Showing posts with label funny. Show all posts
Showing posts with label funny. Show all posts

Thursday, 12 January 2017

Matching the wine to the fibre

Recently while wandering about in Etsy (in a cyber sense), I found a shop that sell wine holders for spinning wheels. I immediately wanted one of course, given that I have recently learned to make wine and I love spinning it seemed a perfect match.

I know it's not a wine glass, but one would fit in the holder.

That started me thinking about matching wines to fibre types. We match wine to our meals, why not other sensory feasts? I thought about it for a while and came up with the following list. You may find it useful if you purchase one of those wine glass holder things for your spinning wheel.

Chardonnay- One of the most common white wines, chardonnay should taste oaky, fruity and have a velvety feel in the mouth. This sounds like good old merino to me. Match your chardonnay glass with some hand dyed merino tops for spinning and you have the perfect spinning binge.

Pinot noir- This is a light red wine which is fairly common, it should be high acid, low tannin and taste of fruits and roses. One of it's defining characteristics is it is hard to make and is very easy to get wrong. This one sounds like cotton to me; both are difficult to get right and require exacting concentration. Spin up some naturally coloured cotton with a glass of pinot noir and see if I'm right.

Shiraz- This is one of the strong flavoured red wines, it should taste of peppers, cherries and maybe chocolate. It is known as a very long lasting wine as it remains stable and drinkable in a wide variety of conditions. Because it is such a strong, opinionated wine I think it would go well with border Leicester wool as both are strong, hard wearing and lustrous.

Riesling- This light flavoured white wine should taste of fruit and be generally sweet. Riesling is a high acid white wine making it long lasting, meaning it can be aged for a long time and still be drinkable. This quality makes me think of flax which is spun into the long lasting linen yarn. Linen also improves with age and is both sweet and crisp. 

Cabernet Sauvignon- This strong flavoured, high alcohol wine is one of the most common reds around, it should taste of vanilla and red currants. It is a very long lived wine and can be aged for centuries. This wine pairs very well with Lincoln longwool fleece which can also last for centuries in the right conditions. Grab a bottle of cab' sav' and some lincoln longwool fleece and get spinning.

Merlot-  This (relatively) light flavoured red wine is said to have a plum and herb aftertaste. It's low tannin makes it easy and soft to drink. This softness makes me think of silks. Sit down to spin some silk tops with a nice glass of merlot.

This is not a complete list of course, there are so many wine types and so many fibre types it could turn into a book, don't even get me started on blends (both wine and fibre). Can you add a wine-fibre pairing to the list?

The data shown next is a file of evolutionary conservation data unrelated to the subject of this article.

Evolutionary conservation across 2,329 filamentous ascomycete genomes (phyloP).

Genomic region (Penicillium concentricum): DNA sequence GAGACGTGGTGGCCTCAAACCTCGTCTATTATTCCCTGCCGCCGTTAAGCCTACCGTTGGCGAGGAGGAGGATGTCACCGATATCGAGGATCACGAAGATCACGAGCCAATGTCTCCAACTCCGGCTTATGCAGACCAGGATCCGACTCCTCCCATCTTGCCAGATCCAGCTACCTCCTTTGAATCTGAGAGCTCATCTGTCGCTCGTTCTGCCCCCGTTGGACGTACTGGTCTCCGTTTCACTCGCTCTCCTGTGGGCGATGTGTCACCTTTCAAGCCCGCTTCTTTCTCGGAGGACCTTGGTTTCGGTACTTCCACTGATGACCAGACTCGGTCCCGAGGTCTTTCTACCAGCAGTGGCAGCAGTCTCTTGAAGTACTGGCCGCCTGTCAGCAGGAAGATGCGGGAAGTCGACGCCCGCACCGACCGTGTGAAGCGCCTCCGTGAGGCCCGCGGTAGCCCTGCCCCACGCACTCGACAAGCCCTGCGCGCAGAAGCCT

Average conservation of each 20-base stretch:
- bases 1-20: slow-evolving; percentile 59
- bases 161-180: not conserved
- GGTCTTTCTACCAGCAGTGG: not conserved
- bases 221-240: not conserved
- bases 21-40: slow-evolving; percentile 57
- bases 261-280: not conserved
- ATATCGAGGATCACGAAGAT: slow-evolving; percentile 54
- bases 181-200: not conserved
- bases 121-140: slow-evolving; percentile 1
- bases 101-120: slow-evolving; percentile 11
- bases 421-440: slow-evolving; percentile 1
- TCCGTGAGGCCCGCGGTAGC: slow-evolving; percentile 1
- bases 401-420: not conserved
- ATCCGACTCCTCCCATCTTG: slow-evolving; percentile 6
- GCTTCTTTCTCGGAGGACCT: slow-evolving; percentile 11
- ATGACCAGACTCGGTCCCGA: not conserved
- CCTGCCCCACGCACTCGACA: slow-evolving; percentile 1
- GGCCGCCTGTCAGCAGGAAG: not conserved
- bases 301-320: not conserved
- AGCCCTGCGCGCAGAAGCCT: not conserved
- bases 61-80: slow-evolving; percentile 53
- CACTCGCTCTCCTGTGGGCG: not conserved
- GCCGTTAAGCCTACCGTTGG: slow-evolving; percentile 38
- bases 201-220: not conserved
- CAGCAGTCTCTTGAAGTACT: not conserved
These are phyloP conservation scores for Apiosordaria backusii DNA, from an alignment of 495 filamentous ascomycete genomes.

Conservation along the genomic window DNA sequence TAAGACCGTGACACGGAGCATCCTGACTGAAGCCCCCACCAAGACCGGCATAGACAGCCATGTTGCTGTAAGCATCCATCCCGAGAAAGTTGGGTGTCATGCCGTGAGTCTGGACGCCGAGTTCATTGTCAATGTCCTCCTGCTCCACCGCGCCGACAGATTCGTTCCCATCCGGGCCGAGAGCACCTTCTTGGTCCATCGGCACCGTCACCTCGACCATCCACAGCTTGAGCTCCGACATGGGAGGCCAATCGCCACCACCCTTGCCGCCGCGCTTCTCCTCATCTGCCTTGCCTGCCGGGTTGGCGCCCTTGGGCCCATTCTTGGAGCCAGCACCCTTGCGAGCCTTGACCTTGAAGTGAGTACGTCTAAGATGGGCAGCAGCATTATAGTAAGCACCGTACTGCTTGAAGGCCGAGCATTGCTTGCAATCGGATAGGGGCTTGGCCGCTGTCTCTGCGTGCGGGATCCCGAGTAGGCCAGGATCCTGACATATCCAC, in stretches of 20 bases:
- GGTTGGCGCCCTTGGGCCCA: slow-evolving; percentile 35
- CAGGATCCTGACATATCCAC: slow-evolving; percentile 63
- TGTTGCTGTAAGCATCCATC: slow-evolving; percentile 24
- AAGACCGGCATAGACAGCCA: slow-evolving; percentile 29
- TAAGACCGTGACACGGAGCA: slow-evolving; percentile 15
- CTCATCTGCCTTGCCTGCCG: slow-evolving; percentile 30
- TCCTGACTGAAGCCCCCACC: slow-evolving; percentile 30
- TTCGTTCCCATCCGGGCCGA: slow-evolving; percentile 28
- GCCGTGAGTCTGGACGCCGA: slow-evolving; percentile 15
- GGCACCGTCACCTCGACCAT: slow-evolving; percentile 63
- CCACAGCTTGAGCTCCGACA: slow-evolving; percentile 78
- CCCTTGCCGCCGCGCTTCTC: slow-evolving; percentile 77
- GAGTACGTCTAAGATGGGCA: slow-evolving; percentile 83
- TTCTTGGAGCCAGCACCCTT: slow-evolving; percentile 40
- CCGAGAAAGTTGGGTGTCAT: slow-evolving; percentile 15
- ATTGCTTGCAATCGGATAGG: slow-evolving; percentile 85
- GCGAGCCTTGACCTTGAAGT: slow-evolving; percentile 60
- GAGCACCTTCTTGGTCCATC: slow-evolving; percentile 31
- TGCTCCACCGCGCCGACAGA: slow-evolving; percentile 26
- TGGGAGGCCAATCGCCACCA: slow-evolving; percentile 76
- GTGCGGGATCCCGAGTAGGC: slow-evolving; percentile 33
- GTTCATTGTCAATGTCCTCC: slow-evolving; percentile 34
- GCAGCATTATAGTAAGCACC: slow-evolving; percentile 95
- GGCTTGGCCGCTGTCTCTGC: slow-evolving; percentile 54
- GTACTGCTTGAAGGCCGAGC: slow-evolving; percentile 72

Wednesday, 27 August 2014

Rabbitto and Rabbitta - two more of our strange animals

Rabbitto, wearing the hat and scarf my daughter made for him (reluctantly)

We have a rabbit who lives with us, my eldest daughter bought him home about five years ago because his owners didn't want him and were going to put him down (she does that all the time). We call him Rabbitto. For the first four years with us he lived in a fairly large hutch, by himself. It always bothered me that he was alone because rabbits are social creatures and they need company. About a year ago I decided that he would be happier running around the yard, even if only for a short time (considering the predators that hunt in the area (cats, hawks, owls, etc), so I let him out and my daughters made up some shelters around the yard for him.
He is still there in the yard after a year, so I guess he is smarter than he looks. Lately we have noticed something; he has a girlfriend (or possibly a boyfriend), a wild rabbit who comes to visit and bond over the rabbit food we supply. We haven't seen rabbits in the local area before so she/he may be new to the property. We call her Rabbitta (assuming that our rabbit is heterosexual), she comes to play with Rabbitto through the fence and has dug her own little entrance into the yard which Rabbitto has ignored thus far. They run up and down the yard and jump around like mad followed by a quick nibble of rabbit kibble and a snooze in the sun side by side.

Rabbitto, in his winter coat (he wears the jacket mush better than a hat and scarf)

Rabbitta, blurry because the photo is taken at the extreme end of the camera's zoom function. She is a wild rabbit after all.

Rabbitto and Rabbitta having a rest in the sun

Talking through the fence.

I know there are many possible disasters in this scenario;
Over breeding of rabbits in our yard and surrounds
transfer of diseases from wild rabbits to our rabbit
holes all over the place
Rabbitto deciding to elope with Rabbitta

BUT; to me the advantages outway the possible disadvantages (so far);